Copernicus... (1)

WolfShades (55062) | more than 13 years ago | (#1422373) a must. He (and Galileo) were reviled with extreme prejudice for the revolutionary concept that not everything revolves around the Earth. (Well, that the Earth revoles around the sun, but you know what I mean).

Some of my other suggestions would be:
  • Albert Einstein, an obvious choice, but one that will be on the list; let's face it, he was the ubergeek personified
  • The Curies.
  • Ada Lovelace and
  • Charles Babbage. The difference engine was a leap forward in computing, even if it was completely mechanical.

I would of course be remiss without noting that Marie Curie and Ada Lovelace's contributions are even more remarkable considering the tremendous bias against women doing serious scientific work at their respective times in history.

To be honest, though, you are talking about the top geeks of the millennium. Ten slots aren't going to be enough to do justice. Technology has come a long way in this millennium, and there are too many people that are responsible for that to limit the number to 10 slots. You need to recognize 25 people at least. 50 would be better.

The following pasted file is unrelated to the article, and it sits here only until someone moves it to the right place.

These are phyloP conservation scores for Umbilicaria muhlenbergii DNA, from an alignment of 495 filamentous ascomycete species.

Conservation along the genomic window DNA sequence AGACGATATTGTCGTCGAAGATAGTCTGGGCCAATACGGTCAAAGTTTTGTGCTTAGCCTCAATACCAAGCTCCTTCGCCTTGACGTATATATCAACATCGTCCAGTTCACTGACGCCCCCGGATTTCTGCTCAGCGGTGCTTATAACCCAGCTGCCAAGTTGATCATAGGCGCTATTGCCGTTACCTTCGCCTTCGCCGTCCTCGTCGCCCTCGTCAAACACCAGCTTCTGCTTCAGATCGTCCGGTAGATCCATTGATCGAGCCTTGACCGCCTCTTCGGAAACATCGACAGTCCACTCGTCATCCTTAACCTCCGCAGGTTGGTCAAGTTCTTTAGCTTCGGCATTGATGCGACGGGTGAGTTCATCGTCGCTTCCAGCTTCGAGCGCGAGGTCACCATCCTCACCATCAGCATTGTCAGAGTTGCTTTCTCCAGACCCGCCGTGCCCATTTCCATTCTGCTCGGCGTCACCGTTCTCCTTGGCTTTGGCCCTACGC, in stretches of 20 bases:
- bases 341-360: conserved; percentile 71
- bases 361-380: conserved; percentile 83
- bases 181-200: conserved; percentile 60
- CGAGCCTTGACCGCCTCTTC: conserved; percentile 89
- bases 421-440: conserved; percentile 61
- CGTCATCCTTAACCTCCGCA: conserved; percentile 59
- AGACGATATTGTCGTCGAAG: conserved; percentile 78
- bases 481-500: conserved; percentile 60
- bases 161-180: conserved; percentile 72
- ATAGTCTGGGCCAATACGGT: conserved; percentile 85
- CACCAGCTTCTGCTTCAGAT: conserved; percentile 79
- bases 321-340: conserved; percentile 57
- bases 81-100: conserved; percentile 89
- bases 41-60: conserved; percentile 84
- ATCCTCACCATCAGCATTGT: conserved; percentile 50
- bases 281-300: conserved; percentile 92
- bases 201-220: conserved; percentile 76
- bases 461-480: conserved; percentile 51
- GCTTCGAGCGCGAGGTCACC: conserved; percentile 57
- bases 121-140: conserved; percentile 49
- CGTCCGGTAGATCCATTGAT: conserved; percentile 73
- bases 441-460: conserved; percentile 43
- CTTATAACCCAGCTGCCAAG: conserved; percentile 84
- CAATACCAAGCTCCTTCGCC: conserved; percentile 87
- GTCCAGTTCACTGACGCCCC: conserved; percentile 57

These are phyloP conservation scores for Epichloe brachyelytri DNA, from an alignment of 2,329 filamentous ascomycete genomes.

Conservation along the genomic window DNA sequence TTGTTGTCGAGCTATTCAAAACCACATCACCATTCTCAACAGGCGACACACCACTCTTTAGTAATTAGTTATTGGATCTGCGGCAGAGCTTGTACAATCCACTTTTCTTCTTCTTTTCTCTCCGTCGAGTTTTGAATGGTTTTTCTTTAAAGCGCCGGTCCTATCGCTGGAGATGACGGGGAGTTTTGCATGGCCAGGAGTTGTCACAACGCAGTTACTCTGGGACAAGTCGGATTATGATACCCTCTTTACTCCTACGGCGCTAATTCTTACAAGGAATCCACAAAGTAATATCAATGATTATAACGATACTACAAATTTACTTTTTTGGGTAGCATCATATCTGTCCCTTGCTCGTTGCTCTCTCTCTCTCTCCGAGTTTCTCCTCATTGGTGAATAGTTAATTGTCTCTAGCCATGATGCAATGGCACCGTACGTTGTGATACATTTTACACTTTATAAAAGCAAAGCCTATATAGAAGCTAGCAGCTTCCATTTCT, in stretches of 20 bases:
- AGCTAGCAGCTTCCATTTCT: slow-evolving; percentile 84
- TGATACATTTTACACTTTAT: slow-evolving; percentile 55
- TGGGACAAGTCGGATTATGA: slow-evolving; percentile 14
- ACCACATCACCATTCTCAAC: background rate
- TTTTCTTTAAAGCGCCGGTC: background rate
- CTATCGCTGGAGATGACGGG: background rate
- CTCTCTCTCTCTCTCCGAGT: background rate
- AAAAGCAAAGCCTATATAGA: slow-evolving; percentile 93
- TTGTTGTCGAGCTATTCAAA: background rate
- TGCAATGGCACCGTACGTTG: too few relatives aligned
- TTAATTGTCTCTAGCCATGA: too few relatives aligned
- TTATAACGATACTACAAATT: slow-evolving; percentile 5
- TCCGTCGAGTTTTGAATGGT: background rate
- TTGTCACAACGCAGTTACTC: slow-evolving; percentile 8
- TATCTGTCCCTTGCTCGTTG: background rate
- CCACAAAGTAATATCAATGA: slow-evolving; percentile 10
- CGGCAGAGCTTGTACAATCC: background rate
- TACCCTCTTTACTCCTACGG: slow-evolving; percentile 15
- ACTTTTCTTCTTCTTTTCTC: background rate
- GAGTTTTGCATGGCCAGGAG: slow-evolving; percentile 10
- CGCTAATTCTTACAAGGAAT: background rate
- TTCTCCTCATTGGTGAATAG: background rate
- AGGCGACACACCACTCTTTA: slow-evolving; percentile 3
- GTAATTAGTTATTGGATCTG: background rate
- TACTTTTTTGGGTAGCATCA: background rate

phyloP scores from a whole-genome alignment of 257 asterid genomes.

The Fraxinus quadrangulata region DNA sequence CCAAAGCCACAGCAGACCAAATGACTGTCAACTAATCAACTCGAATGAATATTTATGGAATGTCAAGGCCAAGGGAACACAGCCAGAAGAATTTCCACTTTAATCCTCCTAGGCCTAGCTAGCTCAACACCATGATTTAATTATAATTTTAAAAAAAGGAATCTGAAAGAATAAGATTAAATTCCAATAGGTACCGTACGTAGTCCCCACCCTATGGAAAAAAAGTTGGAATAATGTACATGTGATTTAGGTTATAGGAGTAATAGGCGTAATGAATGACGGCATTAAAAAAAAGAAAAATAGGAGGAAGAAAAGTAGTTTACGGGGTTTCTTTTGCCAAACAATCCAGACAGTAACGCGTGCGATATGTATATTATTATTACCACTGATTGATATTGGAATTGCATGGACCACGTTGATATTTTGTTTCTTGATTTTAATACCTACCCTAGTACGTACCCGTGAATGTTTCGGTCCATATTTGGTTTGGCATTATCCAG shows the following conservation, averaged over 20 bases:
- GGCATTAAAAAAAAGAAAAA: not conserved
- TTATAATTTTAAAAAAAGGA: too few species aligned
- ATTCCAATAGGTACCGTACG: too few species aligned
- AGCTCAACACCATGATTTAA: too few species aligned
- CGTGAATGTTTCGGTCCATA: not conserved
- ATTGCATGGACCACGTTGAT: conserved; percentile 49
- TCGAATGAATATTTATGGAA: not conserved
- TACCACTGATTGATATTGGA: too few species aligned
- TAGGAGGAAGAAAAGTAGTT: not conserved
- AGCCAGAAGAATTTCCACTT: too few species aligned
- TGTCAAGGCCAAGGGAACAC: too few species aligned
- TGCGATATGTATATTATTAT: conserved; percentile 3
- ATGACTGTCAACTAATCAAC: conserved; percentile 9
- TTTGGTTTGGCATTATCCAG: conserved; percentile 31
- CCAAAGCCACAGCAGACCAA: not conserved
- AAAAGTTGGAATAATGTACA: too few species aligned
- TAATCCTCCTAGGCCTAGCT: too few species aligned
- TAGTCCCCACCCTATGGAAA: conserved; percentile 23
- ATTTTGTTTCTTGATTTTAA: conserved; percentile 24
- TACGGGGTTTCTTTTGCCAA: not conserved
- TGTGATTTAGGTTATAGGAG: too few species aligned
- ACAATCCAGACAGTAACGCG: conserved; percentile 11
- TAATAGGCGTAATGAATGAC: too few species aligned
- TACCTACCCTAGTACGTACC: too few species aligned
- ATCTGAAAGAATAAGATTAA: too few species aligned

The Gay Mafia Strikes Again (0)

Anonymous Coward | more than 13 years ago | (#1422374)

Notice how often gays keep getting nominated for this award? It's the kind of thing that makes you go "Hmmm...." I'd say it's the homosexuals trying to push their agenda on legitimate society.

Max Plank (1)

jorbettis (113413) | more than 13 years ago | (#1422375)

I can't believe no one has already nominated him.

Were it not for his radiation theory, there would be no quantom physics. The concept of energy being finitely divisible is by far the most clever hack in physics.

Re:Da Vinci, Turing ... (0)

taniwha (70410) | more than 13 years ago | (#1422376)

Da Vinci and Turing were fags, you know. Couldn't you pick someone more deserving of honor?